That it seemed was that.
But the clouds were gathering fast over the new prime minister. It emerged that Pakistan in its 13th application to the International Monetary Fund for another bailout would be asking for its largest loan yet — a reported $12 billion. Alongside came the first statements from the Secretary of State Mike Pompeo that warned that IMF loans could not be used to pay off loans to China on CPEC. To add to this, a widely read analysis by Mark Sorbel recommended that the IMF "needs to have at its fingertips comprehensive data on all CPEC lending".
Given that the details of CPEC loans were not even shared with the State Bank, this was serious enough to send the prime minister to Saudi Arabia, China and then Saudi Arabia again, as well as the UAE and Malaysia in search of "assistance". Again, it seemed that Beijing was not quite as forthcoming as expected. At the CPEC 2018 summit, a professor from Peking University stated bluntly that the CPEC was not a gift. Pakistan would have to work out its own methods to sustain it.
It was around this time that the "Bajwa Doctrine" began to come into play. The army chief, being no fool at all, had perceived back in October 2017 that Pakistan's serious economic situation could not be averted without ameliorating not only its internal situation, but also its external one. During a talk arranged by the Pakistan Chambers of Commerce and Industry, he shared his worry that the country's economy could not keep up with the demands of national security. At the time, he acknowledged a concerted effort towards the Afghan border, and offered "normal and peaceful relations" with India.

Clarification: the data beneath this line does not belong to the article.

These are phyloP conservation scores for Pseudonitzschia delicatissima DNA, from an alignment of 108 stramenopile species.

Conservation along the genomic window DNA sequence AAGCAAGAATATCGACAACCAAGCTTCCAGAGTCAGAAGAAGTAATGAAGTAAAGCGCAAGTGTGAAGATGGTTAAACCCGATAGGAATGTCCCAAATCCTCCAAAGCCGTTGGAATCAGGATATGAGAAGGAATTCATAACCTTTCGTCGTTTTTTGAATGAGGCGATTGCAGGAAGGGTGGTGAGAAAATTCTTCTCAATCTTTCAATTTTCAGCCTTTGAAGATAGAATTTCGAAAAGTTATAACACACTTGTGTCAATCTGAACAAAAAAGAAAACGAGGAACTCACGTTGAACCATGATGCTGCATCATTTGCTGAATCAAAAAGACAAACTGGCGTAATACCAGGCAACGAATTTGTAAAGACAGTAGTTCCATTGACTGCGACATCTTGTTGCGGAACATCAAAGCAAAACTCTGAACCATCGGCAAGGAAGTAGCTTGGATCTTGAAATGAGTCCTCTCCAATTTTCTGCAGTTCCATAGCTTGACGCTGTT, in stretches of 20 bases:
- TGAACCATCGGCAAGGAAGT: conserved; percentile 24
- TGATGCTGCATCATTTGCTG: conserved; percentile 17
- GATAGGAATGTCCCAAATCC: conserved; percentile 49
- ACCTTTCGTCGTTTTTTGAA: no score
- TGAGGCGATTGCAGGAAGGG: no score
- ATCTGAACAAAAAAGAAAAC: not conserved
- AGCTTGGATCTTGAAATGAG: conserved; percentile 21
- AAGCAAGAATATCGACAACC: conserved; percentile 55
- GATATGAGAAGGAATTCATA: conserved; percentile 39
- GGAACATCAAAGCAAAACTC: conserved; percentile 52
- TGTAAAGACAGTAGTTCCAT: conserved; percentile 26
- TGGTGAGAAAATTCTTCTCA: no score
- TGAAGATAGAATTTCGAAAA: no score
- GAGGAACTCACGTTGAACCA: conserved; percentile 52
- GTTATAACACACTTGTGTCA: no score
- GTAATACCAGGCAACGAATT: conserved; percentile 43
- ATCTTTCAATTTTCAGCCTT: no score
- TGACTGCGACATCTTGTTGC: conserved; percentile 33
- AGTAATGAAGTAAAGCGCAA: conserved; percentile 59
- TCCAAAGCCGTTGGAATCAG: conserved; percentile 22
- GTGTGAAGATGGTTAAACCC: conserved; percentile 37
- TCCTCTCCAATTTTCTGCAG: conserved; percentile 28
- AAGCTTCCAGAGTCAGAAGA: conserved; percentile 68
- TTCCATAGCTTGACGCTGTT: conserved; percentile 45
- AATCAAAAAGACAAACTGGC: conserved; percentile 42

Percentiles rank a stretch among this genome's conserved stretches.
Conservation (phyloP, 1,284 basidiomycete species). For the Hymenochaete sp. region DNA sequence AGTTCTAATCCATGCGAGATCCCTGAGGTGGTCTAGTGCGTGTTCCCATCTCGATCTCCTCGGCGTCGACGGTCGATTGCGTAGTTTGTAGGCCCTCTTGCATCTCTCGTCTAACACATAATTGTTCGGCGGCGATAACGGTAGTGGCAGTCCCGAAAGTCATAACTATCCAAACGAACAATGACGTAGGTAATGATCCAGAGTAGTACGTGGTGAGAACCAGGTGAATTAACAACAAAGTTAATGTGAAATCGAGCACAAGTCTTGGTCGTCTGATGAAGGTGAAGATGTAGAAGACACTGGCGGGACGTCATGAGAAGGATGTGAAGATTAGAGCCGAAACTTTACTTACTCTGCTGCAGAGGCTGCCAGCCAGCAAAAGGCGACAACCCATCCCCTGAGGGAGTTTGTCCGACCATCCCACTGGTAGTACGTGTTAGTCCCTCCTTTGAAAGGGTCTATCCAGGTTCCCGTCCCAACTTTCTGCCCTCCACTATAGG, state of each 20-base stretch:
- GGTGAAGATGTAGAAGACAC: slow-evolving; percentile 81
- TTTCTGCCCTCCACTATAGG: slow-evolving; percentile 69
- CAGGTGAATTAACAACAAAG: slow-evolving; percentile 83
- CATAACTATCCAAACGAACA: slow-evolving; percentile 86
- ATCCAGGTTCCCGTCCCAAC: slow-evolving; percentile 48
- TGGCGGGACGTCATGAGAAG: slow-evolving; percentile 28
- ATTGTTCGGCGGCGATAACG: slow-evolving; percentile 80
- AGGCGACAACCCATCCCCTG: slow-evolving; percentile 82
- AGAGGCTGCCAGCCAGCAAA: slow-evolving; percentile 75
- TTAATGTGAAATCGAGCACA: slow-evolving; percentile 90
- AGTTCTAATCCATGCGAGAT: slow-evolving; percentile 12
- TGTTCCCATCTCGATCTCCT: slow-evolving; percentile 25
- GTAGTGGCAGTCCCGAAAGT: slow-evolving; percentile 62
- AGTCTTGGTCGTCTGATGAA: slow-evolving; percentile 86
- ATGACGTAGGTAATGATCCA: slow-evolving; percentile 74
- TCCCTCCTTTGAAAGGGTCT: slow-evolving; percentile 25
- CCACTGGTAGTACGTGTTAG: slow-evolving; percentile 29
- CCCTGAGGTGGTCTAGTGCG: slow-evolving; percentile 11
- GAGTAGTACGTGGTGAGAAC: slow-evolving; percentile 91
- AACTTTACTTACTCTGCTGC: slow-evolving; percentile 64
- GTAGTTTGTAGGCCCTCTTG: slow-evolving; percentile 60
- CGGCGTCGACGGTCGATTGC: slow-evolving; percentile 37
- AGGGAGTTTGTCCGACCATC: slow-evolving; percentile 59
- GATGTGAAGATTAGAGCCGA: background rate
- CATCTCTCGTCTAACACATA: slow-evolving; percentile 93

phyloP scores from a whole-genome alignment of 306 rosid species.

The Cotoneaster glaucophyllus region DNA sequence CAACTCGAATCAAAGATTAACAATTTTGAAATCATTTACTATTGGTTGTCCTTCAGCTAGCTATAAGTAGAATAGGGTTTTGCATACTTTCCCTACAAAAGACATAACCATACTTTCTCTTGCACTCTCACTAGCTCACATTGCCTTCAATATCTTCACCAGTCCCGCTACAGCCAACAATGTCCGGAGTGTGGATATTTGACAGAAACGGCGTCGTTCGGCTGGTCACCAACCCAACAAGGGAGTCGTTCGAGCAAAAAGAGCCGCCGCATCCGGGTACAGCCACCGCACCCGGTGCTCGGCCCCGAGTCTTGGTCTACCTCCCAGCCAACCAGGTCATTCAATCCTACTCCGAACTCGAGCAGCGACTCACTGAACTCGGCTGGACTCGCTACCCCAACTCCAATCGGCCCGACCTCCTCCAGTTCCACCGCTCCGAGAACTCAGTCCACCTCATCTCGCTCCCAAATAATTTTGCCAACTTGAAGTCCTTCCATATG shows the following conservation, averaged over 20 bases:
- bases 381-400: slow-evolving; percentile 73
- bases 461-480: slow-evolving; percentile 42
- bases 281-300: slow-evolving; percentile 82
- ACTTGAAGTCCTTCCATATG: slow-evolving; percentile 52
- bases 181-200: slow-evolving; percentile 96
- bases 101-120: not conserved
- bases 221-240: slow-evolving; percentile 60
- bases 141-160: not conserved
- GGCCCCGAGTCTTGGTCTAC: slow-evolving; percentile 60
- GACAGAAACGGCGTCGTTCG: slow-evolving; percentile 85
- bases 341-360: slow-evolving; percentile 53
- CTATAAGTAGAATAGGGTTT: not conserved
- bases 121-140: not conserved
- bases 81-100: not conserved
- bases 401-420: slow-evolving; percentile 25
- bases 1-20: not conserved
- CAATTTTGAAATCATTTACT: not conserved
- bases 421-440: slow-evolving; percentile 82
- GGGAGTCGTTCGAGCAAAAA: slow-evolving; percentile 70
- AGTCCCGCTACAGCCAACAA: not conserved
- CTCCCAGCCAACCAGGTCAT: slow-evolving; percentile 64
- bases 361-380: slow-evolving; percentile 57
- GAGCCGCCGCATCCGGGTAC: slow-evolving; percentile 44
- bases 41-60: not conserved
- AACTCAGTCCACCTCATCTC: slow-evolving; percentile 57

Now it seemed that this was about to be put into practice. In May, the Indian military attaché was invited for the Pakistan Day military parade. In the same month, Jitendra Arjunwar who had strayed across the Rajasthan border was repatriated to India. A few months later, and even more surprisingly, Hamid Ansari, who had entered Pakistan from Afghanistan, and was convicted as a spy was also repatriated. November witnessed the drama of the opening of the Kartarpur corridor — an idea that purportedly came from the army chief. On the occasion, Khan declared to a an emotional crowd that "The Government of Pakistan, the army, the political parties and the people of Pakistan are all on the same page on the need to build peace with India".
Pakistan's foreign minister had some justification to declare it a "googly". As a strategy, it was effective. Caught in a time of elections, New Delhi could hardly refuse to accede to the corridor. Neither could it be seen to be friendly to Islamabad, at a time when the Opposition leader was being lambasted on the same issue.
Pakistan-bashing had suddenly became that much more difficult.
At the end of the year, Pakistan has had a creditable diplomatic win in a what was an extremely difficult situation, with major powers like the US either resolutely opposed to handing out aid for nothing, or a caution from a China caught in its own difficulties. A serious launch of peace negotiations with India would undeniably give Islamabad more space to manoeuvre and allow it to rejuvenate its economy, thereby its depleting armed forces strength. For India, it doesn’t really matter one way or another.
While peace with Pakistan could undoubtedly be a electoral "sell", the government has other sources of scoring brownie points in terms of trade deals and "summits" with countries like China and the US. That, in fact, summarises the difference between the two countries. India is on a rising trajectory of confidence and capability. Pakistan is not, and is unlikely to be in the foreseeable future according to reliable financial analyses. Don't write off the Pakistanis though. They're a bunch who can surprise and pull the proverbial rabbit out of a hat.
India has to remember that Kargil was launched when the Pakistani State was in almost as bad an economic and social situation. The fact is that the years have taught Pakistan an unfortunate lesson. It's always the crazy baby who gets the milk. Until that lesson is unlearned, there will only be more of the same.